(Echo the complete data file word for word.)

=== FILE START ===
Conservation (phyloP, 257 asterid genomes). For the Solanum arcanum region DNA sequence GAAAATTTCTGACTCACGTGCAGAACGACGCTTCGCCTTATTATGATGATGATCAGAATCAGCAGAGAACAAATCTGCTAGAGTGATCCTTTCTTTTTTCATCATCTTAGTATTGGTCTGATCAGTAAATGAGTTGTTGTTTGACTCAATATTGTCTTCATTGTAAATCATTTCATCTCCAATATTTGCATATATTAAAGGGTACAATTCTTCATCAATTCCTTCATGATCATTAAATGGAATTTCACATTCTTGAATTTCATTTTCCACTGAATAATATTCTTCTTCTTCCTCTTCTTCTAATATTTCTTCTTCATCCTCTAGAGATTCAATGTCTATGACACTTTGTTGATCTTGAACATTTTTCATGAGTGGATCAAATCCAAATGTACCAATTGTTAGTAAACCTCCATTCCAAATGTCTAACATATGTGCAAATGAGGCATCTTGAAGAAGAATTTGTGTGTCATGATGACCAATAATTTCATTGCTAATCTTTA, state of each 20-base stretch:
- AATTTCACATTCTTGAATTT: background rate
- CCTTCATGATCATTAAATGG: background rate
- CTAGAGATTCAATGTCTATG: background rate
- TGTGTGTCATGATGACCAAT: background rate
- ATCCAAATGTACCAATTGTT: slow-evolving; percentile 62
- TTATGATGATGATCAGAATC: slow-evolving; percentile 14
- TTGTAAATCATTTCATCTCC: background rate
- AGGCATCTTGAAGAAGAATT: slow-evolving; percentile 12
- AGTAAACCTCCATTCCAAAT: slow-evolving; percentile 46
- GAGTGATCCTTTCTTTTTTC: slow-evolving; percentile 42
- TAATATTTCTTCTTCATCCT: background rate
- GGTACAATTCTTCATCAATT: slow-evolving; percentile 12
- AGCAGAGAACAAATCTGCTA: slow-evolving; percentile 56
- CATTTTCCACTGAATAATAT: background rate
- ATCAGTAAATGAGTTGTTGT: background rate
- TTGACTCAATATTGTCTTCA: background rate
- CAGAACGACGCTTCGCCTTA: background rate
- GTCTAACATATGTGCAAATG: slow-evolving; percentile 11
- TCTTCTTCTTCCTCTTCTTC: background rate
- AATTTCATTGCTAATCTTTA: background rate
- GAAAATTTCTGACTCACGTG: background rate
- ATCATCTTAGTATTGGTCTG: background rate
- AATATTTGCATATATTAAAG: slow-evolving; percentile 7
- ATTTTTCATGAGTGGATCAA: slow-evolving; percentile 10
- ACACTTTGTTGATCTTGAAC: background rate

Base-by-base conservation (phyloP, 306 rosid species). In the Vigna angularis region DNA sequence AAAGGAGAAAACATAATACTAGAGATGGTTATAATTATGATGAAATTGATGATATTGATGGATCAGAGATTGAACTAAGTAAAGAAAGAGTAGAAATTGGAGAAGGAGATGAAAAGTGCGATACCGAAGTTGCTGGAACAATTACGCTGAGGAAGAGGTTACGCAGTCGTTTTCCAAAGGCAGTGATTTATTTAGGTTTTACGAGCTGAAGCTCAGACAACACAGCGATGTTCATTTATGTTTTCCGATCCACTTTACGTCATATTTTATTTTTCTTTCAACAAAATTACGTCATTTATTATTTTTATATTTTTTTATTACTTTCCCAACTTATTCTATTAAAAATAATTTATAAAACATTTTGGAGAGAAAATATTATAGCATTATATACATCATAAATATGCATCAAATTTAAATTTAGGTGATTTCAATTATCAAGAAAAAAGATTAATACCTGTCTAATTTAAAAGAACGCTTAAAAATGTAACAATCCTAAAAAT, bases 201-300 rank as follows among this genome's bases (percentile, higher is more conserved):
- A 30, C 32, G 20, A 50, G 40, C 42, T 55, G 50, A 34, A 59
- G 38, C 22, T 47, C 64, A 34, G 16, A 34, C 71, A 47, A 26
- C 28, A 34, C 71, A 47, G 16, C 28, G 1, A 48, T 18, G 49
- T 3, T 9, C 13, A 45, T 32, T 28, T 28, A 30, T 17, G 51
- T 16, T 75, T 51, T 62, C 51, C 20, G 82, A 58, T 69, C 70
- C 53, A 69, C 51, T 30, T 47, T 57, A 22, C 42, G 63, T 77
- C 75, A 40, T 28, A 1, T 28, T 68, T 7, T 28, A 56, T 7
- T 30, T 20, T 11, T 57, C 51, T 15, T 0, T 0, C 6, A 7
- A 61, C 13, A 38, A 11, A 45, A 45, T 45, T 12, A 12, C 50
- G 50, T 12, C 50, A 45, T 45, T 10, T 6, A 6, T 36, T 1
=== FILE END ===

Conservation (phyloP, 257 asterid genomes). For the Solanum arcanum region DNA sequence GAAAATTTCTGACTCACGTGCAGAACGACGCTTCGCCTTATTATGATGATGATCAGAATCAGCAGAGAACAAATCTGCTAGAGTGATCCTTTCTTTTTTCATCATCTTAGTATTGGTCTGATCAGTAAATGAGTTGTTGTTTGACTCAATATTGTCTTCATTGTAAATCATTTCATCTCCAATATTTGCATATATTAAAGGGTACAATTCTTCATCAATTCCTTCATGATCATTAAATGGAATTTCACATTCTTGAATTTCATTTTCCACTGAATAATATTCTTCTTCTTCCTCTTCTTCTAATATTTCTTCTTCATCCTCTAGAGATTCAATGTCTATGACACTTTGTTGATCTTGAACATTTTTCATGAGTGGATCAAATCCAAATGTACCAATTGTTAGTAAACCTCCATTCCAAATGTCTAACATATGTGCAAATGAGGCATCTTGAAGAAGAATTTGTGTGTCATGATGACCAATAATTTCATTGCTAATCTTTA, state of each 20-base stretch:
- AATTTCACATTCTTGAATTT: background rate
- CCTTCATGATCATTAAATGG: background rate
- CTAGAGATTCAATGTCTATG: background rate
- TGTGTGTCATGATGACCAAT: background rate
- ATCCAAATGTACCAATTGTT: slow-evolving; percentile 62
- TTATGATGATGATCAGAATC: slow-evolving; percentile 14
- TTGTAAATCATTTCATCTCC: background rate
- AGGCATCTTGAAGAAGAATT: slow-evolving; percentile 12
- AGTAAACCTCCATTCCAAAT: slow-evolving; percentile 46
- GAGTGATCCTTTCTTTTTTC: slow-evolving; percentile 42
- TAATATTTCTTCTTCATCCT: background rate
- GGTACAATTCTTCATCAATT: slow-evolving; percentile 12
- AGCAGAGAACAAATCTGCTA: slow-evolving; percentile 56
- CATTTTCCACTGAATAATAT: background rate
- ATCAGTAAATGAGTTGTTGT: background rate
- TTGACTCAATATTGTCTTCA: background rate
- CAGAACGACGCTTCGCCTTA: background rate
- GTCTAACATATGTGCAAATG: slow-evolving; percentile 11
- TCTTCTTCTTCCTCTTCTTC: background rate
- AATTTCATTGCTAATCTTTA: background rate
- GAAAATTTCTGACTCACGTG: background rate
- ATCATCTTAGTATTGGTCTG: background rate
- AATATTTGCATATATTAAAG: slow-evolving; percentile 7
- ATTTTTCATGAGTGGATCAA: slow-evolving; percentile 10
- ACACTTTGTTGATCTTGAAC: background rate

Base-by-base conservation (phyloP, 306 rosid species). In the Vigna angularis region DNA sequence AAAGGAGAAAACATAATACTAGAGATGGTTATAATTATGATGAAATTGATGATATTGATGGATCAGAGATTGAACTAAGTAAAGAAAGAGTAGAAATTGGAGAAGGAGATGAAAAGTGCGATACCGAAGTTGCTGGAACAATTACGCTGAGGAAGAGGTTACGCAGTCGTTTTCCAAAGGCAGTGATTTATTTAGGTTTTACGAGCTGAAGCTCAGACAACACAGCGATGTTCATTTATGTTTTCCGATCCACTTTACGTCATATTTTATTTTTCTTTCAACAAAATTACGTCATTTATTATTTTTATATTTTTTTATTACTTTCCCAACTTATTCTATTAAAAATAATTTATAAAACATTTTGGAGAGAAAATATTATAGCATTATATACATCATAAATATGCATCAAATTTAAATTTAGGTGATTTCAATTATCAAGAAAAAAGATTAATACCTGTCTAATTTAAAAGAACGCTTAAAAATGTAACAATCCTAAAAAT, bases 201-300 rank as follows among this genome's bases (percentile, higher is more conserved):
- A 30, C 32, G 20, A 50, G 40, C 42, T 55, G 50, A 34, A 59
- G 38, C 22, T 47, C 64, A 34, G 16, A 34, C 71, A 47, A 26
- C 28, A 34, C 71, A 47, G 16, C 28, G 1, A 48, T 18, G 49
- T 3, T 9, C 13, A 45, T 32, T 28, T 28, A 30, T 17, G 51
- T 16, T 75, T 51, T 62, C 51, C 20, G 82, A 58, T 69, C 70
- C 53, A 69, C 51, T 30, T 47, T 57, A 22, C 42, G 63, T 77
- C 75, A 40, T 28, A 1, T 28, T 68, T 7, T 28, A 56, T 7
- T 30, T 20, T 11, T 57, C 51, T 15, T 0, T 0, C 6, A 7
- A 61, C 13, A 38, A 11, A 45, A 45, T 45, T 12, A 12, C 50
- G 50, T 12, C 50, A 45, T 45, T 10, T 6, A 6, T 36, T 1